Elisabeth Sieca-Kozlowski

The post-Soviet Russian army, having decided to maintain the draft, must address issues associated with the existence of ethnic and religious minorities; specifically the growing numbers of Muslims and the proselytizing by the Orthodox Church. The Russian Orthodox Church’s policy of blessing the troops is the source of growing discontent among the Muslim community. The two conflicts in Chechnya have further contributed to the difficulties faced by the army’s Muslim minority. However, protests by Muslim leaders have lost their legitimacy since 1999. The policies of reconciliation led by Vladimir Putin have born fruit. The Muslim religious authorities have become increasingly involved in the draft, army officers have been educated about the basic principles of Islam, and “stroibaty” have been dismantled. The management of the forces however remains a source of tension, most notably the official policy of using the reorganization of local and ethnic groups to eradicate the “dedovchtchina”. Given the growth of the Muslim population what can we expect from a move to a professional army? Will the armed forces mirror the diversity of the nation or will they be ethnically and religiously homogeneous?

Adeline Braux

Hostile, sometimes even xenophobic discourse towards migrants remains generally the norm in Russia. However, the Russian Federation’s migration policy appears relatively flexible, particularly in regards to the member countries of the Commonwealth of Independent States (CIS), whose nationals benefit from simplified procedures when it comes to entering Russian territory and obtaining a work permit. Russian authorities, reticent after the Western Europe experience, intend therefore to promote labor immigration and limit family immigration. At the same time, in order to encourage the cohesion of the Russian nation as a whole, the Russian Federation intends to undertake an ambitious policy to promote cultural diversity, including both the many different constituent groups among Russians and the immigrant communities in Russia. This multiculturalism “à la russe” recalls the “folklorization” during the Soviet period involving the cultures and traditions of the Soviet Union’s different populations. In the absence of a real political directive a the federal level, local authorities have been more active on the matter, notably in Moscow.

Marlène Laruelle

When the USSR collapsed, about 25 million Russians suddenly found themselves outside the Federation borders. This Russian diaspora has since then been defended by various lobbies based in Moscow. Some have simply the status of an association; others enjoy considerable institutional recognition in Parliament, various ministries or the executive in Moscow. The diaspora theme has undergone a profound evolution in the Russian political space: during the early 1990s it was first considered as a nationalist demand initiated within marginal circles, and since then has progressively been taken up by the state as a “politically correct” stance. In the space of 15 years, organizations defending the Russian diaspora’s rights have managed to become totally institutionalized and have gained influence on legislation regarding federal aid to the diaspora. The wide variety of terminology used to name this phenomenon, the use of the word ‘compatriot’ (judicially improper), the ethnicisation of the discourse, as well as the administrative efforts made to develop new and depoliticized conceptions of the Russian diaspora all show the underlying identity issues behind the diaspora question.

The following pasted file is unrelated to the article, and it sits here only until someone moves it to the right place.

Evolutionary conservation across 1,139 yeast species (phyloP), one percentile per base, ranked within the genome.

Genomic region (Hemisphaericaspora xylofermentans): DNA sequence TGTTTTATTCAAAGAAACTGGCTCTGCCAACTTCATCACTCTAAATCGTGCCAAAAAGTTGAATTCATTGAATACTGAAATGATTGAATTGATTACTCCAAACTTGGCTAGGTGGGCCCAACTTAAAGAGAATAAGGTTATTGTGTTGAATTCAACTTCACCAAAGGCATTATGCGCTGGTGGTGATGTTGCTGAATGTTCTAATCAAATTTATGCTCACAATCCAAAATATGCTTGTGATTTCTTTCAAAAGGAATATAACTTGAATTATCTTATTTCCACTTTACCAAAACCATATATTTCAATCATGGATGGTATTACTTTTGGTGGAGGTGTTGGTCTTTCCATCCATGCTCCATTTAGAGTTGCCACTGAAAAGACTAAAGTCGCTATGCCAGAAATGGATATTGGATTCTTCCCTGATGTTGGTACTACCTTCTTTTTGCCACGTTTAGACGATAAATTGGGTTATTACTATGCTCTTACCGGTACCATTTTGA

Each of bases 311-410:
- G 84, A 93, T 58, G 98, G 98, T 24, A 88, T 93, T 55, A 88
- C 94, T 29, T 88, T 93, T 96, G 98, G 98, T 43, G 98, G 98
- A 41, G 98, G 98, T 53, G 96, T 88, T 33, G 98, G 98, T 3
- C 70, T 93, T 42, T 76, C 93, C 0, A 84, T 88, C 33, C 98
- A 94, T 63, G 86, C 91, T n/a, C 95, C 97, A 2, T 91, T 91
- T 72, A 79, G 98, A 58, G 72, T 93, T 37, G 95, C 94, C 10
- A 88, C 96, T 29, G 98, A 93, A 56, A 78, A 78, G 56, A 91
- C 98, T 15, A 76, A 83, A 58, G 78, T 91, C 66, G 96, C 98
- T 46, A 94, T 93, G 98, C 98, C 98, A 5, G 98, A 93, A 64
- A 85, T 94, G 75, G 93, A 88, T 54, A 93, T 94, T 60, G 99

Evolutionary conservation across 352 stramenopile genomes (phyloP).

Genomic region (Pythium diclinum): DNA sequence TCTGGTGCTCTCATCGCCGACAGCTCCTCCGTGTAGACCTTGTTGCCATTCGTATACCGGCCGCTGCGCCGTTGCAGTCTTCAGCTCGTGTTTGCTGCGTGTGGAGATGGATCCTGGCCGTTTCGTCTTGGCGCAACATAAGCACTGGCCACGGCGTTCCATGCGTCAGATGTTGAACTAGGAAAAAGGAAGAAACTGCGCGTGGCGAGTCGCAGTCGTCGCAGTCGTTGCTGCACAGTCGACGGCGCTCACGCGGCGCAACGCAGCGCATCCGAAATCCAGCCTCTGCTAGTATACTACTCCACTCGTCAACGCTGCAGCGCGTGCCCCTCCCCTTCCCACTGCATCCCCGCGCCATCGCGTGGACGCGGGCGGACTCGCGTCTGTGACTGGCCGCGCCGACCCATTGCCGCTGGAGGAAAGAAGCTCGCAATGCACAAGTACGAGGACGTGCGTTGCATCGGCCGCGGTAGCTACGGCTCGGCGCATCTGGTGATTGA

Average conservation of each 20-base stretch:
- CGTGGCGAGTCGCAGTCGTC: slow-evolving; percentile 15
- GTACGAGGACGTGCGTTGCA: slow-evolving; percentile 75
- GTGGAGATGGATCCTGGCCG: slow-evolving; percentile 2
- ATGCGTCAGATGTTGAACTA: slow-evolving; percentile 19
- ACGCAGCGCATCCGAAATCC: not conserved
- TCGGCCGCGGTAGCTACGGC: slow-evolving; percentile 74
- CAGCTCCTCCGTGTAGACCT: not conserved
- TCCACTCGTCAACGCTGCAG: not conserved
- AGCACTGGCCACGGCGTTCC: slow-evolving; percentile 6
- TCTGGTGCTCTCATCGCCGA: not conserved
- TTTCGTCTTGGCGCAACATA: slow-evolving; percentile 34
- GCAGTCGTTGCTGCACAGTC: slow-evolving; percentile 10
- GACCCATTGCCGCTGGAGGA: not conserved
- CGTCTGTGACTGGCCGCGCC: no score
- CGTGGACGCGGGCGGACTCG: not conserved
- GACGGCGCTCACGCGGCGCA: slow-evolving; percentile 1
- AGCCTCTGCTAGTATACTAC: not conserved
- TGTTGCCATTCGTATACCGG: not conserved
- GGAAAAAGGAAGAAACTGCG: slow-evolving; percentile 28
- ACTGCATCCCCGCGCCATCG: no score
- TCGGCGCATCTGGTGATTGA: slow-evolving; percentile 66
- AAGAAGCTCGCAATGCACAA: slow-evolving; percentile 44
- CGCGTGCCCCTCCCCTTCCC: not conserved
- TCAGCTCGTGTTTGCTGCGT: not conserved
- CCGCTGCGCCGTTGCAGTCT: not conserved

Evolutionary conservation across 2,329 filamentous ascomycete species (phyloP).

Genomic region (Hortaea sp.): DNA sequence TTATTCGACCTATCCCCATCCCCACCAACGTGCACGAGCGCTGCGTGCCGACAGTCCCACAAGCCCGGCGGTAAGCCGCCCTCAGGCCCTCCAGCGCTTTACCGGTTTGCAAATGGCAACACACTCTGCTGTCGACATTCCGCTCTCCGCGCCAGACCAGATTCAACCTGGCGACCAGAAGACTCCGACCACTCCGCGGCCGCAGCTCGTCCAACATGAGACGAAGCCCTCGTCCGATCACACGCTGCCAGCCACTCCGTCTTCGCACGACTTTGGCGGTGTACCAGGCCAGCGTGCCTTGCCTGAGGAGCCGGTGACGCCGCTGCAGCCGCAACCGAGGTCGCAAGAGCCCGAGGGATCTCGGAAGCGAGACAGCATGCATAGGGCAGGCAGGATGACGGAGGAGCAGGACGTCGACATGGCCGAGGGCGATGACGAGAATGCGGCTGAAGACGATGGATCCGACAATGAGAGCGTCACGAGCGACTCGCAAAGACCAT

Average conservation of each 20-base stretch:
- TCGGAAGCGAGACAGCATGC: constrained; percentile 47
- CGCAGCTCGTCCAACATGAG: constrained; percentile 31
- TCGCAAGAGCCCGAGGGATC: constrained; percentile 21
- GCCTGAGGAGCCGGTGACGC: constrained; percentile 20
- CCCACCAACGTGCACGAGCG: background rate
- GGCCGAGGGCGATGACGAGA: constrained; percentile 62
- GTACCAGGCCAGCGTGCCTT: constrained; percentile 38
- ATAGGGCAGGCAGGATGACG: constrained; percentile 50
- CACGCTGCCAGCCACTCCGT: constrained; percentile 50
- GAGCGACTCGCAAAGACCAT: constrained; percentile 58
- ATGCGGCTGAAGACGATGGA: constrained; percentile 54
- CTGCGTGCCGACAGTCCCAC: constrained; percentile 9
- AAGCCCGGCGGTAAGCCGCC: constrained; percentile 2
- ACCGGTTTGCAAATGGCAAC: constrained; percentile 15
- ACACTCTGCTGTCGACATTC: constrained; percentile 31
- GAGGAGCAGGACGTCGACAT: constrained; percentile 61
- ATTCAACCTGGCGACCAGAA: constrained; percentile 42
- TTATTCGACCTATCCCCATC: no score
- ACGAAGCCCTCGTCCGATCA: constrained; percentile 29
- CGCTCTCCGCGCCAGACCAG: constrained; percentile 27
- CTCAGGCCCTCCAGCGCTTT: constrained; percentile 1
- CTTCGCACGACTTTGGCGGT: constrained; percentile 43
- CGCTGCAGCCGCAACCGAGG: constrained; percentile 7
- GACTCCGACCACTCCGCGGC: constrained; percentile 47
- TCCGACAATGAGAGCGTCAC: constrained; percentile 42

Caroline Dufy

Barter was a prominent issue in public debate during the 1990s in Russia: it prompted a more overall reflection on the nature of the Russian economy and the aim pursued by economic reforms. These major issues shaped a number of divisions: the government opposition portrayed barter as one of the pernicious effects of economic policies that gave priority to finance to the detriment of the national productive sphere. For others, it was to be interpreted as the legacy of the Soviet industrial sector and its lack of competitiveness. The ruble crisis in 1998 paved the way for a reverse trend leading to the sudden decline of barter. Unlike the initial growth phase, the decrease in barter gave rise to little comment. Yet these two colliding changes provide an opportunity to review the relevance of the various interpretations offered. Furthermore, the effort to recontextualizing barter in an historic perspective provides keys to understanding the immense changes that occurred in Russia in the 1990s. The statistical indicator of barter will serve as a basis to formulate a central question: how should this swift decline of barter, offer a long, sustained increase, be interpreted: is it an adaptation in trade behavior to the new economic conditions or the effect of more restrictive legal standards? In the latter case, does this official decrease mask economic practices that are moving toward the informal sector? To understand the barter trade requires looking beyond stylized facts. By nature, statistics tend to objectify multifaceted phenomena. Our analysis fits within the anthropology of economic exchanges, striving to reconstitute the dynamic and subjective dimension that the actors’ practices and discourses give to barter. From this standpoint, we show that barter is the product of constant interactions between legal processes, economic context and socio-cultural context. The statistical decline of the barter indicator in that case seems to be one of the visible effects of deep-seated changes that have marked the new working environment for Russian business.